However, it may be that time cannot be measured and divided into strict segments despite the convenience in many situations. It may be that time is more like the “ever-rolling stream” and is one continuous connected ‘experience’. We tend to regard time as beginning with the ‘Big Bang’ though this too may be something we impose for the convenience of measurement. If there was a time when the single element existed, perhaps there was something before that too. Given all of this, as we begin to be aware of the experience of Original Energy, perhaps time can be experienced as a single element where past, present and future are seamlessly connected. Hence, if we connect to time at any point we would be connected to all time simultaneously. It may be that we do not normally experience this because of our own limited connection with Original Energy and that when we manage that connection on occasions we have, as has been reported, an experience as if time stood still and we are connected to all things.

I recall such a time, high on a hill on my own, when practicing Tai Chi. I had withdrawn from an intense conference I was leading for a while to regain my energy. At some point, I had the experience that time stopped, even as I continued the movements. It seemed that even the birds stopped singing. This continued until I began to notice it and then the experience disappeared, the birds seemed to continue from where they had left off, and I was back to focussing on the movements with awareness. As the Set I was practicing took around 20 minutes and I could recall what movement I was doing when the experience started and again when it finished, it probably was 5 – 7 minutes. I had no recollection of the movements in between except that they continued. Perhaps this is similar to the description of ‘being in the zone’ from athletes almost unaware of all but the action they are involved in, or artists who capture something they were not expecting, and yet that communicates without words to others.

If time is a unity, then when we contact any part of it we must be in some sense in contact with all of it. It seems to me that mystical experiences of people at a distance or even people who have died may be possible in such a state of being.

Many people report such experiences which are often dismissed as some sort of wish fulfilment, but it may be that in grief or other highly ecstatic states, awareness of other times and events and people is possible. The transfiguration of Jesus experience reported in the gospels and referred to above may have been an experience of the distortion of time, at a moment of significant contact with Original Energy.

Death and beyond

Most faiths have some reflection on what lies beyond death, and this has at times been dismissed as a neurotic need or condescendingly accepted as helpful to those who were not strong enough to face the stark fact of death in their own lives. Many anticipate meeting again with those they loved after they die, although I have rarely heard any ecstasy at the thought of meeting again with enemies. Perhaps they are assumed to be destined elsewhere. Some speak of the loved ones who have died as constantly watching over them. This is often a comforting thought, although if we reflect on all our departed relations watching absolutely everything we do, this could be somewhat disconcerting!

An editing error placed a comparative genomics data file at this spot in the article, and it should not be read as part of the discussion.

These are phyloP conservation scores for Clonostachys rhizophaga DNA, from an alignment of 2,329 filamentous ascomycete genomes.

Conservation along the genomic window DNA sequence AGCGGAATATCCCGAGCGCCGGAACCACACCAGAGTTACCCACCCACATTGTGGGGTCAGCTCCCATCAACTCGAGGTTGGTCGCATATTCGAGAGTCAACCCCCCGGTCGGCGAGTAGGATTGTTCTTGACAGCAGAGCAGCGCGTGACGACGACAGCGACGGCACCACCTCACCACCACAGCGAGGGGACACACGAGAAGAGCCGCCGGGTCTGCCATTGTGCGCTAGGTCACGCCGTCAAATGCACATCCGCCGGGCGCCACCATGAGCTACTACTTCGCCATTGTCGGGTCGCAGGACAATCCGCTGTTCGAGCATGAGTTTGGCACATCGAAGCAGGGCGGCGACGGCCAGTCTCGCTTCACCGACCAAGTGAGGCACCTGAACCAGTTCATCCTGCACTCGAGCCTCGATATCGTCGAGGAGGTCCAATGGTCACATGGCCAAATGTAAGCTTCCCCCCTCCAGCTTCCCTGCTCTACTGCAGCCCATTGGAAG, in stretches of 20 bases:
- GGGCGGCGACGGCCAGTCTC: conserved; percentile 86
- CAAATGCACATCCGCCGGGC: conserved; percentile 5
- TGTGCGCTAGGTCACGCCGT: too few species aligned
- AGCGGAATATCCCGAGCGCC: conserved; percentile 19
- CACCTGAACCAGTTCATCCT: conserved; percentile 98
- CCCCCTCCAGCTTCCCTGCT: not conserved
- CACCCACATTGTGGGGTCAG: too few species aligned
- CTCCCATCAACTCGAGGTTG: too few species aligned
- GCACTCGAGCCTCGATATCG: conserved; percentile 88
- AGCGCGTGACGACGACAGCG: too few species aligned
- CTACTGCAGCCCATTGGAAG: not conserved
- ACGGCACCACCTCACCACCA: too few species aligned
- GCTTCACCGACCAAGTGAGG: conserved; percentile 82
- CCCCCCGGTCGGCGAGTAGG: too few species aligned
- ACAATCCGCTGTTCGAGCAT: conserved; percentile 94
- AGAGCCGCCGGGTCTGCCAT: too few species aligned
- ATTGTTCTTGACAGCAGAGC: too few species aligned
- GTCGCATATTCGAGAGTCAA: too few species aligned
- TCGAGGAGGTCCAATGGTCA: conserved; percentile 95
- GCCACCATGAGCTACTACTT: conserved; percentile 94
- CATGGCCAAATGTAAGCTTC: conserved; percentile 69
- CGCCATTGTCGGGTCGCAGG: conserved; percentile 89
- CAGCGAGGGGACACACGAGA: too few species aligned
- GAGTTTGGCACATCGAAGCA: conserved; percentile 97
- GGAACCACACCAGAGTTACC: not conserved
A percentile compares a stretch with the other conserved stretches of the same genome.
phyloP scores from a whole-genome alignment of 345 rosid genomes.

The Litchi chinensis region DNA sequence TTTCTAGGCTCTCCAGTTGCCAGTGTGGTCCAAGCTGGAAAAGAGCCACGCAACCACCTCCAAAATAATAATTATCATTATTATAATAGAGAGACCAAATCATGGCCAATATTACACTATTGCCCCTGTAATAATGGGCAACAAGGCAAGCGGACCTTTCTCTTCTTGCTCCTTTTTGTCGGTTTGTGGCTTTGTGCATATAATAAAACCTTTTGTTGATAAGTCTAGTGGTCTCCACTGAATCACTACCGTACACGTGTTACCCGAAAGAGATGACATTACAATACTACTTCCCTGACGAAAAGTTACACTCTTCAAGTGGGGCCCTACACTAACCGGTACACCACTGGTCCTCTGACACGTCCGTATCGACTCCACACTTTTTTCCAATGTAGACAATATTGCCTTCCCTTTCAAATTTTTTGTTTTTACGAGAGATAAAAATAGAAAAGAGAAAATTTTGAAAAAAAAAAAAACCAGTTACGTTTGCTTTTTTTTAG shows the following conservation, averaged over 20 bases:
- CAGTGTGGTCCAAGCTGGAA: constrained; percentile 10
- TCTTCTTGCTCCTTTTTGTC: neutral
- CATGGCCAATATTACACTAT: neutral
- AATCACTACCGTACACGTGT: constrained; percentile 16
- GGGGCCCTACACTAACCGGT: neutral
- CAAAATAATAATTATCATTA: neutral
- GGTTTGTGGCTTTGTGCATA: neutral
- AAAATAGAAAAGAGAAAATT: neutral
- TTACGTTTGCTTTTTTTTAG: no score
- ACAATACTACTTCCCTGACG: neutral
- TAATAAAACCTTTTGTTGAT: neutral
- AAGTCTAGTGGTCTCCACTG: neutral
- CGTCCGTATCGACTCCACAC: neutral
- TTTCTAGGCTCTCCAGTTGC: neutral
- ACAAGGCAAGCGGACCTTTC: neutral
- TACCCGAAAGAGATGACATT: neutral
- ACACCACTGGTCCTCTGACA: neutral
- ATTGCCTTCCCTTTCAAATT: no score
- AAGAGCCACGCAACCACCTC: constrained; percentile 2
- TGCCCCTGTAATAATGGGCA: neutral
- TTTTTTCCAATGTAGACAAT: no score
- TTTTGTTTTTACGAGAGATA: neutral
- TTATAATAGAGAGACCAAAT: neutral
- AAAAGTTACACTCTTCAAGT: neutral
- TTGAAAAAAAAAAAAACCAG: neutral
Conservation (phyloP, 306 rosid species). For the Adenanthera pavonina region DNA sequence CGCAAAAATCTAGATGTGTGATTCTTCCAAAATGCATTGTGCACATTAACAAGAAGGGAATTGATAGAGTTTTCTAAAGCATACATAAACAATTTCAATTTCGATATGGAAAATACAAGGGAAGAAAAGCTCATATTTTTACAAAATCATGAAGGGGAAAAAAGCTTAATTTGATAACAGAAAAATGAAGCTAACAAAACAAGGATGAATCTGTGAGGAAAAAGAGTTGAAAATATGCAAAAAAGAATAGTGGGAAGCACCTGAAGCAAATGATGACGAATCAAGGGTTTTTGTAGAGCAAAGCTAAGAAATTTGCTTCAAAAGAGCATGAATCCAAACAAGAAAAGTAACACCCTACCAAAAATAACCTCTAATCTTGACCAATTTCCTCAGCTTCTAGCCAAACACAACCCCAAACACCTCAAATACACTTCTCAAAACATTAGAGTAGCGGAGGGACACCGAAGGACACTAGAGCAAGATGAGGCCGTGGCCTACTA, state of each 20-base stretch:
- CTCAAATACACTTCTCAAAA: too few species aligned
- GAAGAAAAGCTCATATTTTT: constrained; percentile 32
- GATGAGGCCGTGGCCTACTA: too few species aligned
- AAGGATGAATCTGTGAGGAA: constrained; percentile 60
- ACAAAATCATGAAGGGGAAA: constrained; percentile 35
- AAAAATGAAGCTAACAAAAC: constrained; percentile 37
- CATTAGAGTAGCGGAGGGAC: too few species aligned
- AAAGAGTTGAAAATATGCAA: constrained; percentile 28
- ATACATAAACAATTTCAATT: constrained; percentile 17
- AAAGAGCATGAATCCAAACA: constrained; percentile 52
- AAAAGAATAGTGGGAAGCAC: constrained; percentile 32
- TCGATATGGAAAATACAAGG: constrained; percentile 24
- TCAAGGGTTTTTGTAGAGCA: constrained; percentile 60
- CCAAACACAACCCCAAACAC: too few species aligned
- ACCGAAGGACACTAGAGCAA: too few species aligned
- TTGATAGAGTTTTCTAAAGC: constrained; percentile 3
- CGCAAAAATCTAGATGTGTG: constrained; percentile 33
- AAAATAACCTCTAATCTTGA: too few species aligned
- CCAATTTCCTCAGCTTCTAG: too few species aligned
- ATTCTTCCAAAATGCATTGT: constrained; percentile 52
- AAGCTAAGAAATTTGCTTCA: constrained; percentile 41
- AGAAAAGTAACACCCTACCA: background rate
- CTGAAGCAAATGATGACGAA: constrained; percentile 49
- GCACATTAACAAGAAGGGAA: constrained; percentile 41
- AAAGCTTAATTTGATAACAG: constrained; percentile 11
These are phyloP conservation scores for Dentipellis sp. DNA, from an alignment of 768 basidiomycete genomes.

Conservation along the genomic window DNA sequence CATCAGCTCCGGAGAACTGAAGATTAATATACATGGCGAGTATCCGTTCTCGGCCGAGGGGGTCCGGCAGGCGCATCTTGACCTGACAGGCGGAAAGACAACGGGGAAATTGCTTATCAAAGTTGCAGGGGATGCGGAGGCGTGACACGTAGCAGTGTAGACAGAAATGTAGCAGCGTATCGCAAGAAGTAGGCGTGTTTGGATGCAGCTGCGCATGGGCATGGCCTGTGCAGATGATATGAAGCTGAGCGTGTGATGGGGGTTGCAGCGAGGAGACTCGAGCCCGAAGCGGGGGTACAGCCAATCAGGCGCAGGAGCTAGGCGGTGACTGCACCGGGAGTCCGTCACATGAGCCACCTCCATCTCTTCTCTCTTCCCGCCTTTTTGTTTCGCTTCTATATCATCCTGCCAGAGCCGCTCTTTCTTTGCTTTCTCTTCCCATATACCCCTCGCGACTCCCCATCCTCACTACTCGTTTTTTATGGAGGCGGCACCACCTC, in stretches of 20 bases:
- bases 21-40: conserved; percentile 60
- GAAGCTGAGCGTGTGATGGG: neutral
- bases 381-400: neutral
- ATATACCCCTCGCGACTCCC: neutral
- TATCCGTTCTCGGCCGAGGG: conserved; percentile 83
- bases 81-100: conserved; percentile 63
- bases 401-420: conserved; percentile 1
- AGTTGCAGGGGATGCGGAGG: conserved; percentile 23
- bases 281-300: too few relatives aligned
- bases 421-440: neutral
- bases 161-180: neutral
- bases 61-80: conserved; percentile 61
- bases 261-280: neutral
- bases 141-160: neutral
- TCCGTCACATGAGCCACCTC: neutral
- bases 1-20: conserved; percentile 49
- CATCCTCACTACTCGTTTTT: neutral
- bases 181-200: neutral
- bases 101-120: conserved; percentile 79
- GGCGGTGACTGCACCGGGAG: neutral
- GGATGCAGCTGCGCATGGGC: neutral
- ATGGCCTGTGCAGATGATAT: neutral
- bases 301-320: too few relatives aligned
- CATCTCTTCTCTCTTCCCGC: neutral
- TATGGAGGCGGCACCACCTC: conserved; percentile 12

In fact, we don’t know, although in most faiths there is some suggestion of heroes who survived death. There are certainly varieties of suggestions including re-incarnation, resurrection, and rapture, and even suggestions of continuing on another plane or energy level.

If the thesis of this paper is followed it would seem most likely that the elements of the body return to the earth while the Original Energy which is shared by the body and all else returns to it source and can be used in other ways. This does not necessarily mean that there is a continuing personality and in fact it is more likely that any personality ceases or is absorbed within the remaining universe. At the same time, if the suggestions above regarding time and regarding death are considered, it may be that some experience of who the person was can occur at times in the present or future of those with a deep connection to them.

Perhaps this experience is more likely when the connection between people is very strong and there has been a habit of seeking connection to the original energy. It may even be that in the context of fluid time some conversation with the one who was and the one who remains is possible. Some of the reported experiences between particular disciples and Jesus after his death may be considered in this light.  It may even be that someone who has lived in a constant experience of Original Energy has an ability to contact or continue for a particular purpose and time.

I do not think that suggestions of Heaven and Hell or Limbo are required for such an experience. Rather they seem to me to be the end result of worrying about theological conundrums that come from acceptance of dogmas as fact, whereas they are only particular theoretical and philosophical suggestions at a particular time.

Perhaps the most telling comment I recall reading at one time, is of the Roman Emperor and Philosopher, Marcus Aurelius who is reputed to have said: “There was a time before we were born when we did not exist, so why fear a time after death when we again will not exist.” He is also said to have commented, “If there are gods, they will look after you. If there are not then it doesn’t matter.”

Personal experience

I suppose some of my personal experience is negative even though more has been positive.